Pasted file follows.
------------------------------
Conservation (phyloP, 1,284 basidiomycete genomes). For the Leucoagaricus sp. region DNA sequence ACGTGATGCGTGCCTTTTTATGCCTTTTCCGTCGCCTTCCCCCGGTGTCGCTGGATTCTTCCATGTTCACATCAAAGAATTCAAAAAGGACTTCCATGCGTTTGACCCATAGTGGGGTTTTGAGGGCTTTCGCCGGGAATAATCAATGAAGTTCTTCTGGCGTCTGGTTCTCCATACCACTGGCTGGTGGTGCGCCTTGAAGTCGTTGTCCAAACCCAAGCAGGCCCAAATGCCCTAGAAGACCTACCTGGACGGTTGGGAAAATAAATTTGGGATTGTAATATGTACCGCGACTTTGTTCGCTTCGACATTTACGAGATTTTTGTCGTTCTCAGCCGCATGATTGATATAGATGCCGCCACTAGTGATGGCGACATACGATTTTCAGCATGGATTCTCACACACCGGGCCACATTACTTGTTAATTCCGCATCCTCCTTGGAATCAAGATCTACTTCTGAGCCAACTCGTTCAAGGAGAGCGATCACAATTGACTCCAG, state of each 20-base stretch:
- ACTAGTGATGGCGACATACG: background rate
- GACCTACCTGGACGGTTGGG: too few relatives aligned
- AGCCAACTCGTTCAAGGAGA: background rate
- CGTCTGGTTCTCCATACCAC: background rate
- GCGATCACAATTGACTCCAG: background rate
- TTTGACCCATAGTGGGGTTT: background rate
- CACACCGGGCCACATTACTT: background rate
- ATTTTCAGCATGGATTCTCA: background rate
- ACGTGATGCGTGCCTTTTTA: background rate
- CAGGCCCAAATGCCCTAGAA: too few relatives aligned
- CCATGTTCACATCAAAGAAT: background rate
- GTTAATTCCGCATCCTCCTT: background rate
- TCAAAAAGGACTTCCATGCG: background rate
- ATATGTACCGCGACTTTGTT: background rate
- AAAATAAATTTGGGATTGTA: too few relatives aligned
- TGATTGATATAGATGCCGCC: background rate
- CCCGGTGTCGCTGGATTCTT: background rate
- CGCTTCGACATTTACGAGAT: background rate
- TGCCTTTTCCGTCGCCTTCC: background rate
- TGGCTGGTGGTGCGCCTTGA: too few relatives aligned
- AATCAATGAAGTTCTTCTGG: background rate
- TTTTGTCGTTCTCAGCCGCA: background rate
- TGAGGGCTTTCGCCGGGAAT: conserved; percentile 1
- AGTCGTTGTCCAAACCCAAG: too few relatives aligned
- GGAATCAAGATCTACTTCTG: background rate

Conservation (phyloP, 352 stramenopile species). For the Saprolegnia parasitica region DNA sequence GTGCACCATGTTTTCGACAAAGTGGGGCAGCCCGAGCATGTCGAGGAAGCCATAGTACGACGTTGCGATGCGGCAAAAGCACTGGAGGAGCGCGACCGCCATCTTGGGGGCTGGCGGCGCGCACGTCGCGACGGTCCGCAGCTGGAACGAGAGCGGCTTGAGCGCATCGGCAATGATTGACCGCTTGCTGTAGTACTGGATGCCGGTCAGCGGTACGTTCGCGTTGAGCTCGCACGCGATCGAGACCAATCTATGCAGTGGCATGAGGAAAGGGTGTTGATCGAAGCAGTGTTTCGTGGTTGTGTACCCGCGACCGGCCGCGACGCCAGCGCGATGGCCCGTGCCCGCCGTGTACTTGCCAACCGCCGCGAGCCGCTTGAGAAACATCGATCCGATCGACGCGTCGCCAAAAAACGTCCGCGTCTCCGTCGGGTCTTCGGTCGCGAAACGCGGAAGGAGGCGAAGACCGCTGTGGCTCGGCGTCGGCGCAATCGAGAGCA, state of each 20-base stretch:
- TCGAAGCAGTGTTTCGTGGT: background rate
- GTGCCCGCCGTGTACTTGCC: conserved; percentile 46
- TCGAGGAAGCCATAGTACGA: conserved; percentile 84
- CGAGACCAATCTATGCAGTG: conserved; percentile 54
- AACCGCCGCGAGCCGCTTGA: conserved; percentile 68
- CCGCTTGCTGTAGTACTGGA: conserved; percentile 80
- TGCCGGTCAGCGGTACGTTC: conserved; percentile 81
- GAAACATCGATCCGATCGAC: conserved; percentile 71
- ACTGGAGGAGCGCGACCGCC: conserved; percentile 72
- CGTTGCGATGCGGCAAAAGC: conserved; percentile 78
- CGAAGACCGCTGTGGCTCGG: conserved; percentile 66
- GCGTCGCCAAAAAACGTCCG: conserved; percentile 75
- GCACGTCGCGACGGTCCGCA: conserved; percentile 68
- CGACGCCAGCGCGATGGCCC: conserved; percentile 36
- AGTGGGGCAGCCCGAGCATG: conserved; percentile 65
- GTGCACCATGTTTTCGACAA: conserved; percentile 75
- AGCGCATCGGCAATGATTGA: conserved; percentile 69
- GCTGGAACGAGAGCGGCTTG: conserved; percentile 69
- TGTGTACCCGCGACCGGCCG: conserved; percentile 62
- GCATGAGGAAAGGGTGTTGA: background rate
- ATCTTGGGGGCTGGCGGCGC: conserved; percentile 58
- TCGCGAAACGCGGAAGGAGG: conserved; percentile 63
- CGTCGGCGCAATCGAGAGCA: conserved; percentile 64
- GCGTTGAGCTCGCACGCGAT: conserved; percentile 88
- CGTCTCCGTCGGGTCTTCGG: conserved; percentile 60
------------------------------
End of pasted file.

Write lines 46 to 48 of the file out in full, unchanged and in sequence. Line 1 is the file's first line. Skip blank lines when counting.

- TGTGTACCCGCGACCGGCCG: conserved; percentile 62
- GCATGAGGAAAGGGTGTTGA: background rate
- ATCTTGGGGGCTGGCGGCGC: conserved; percentile 58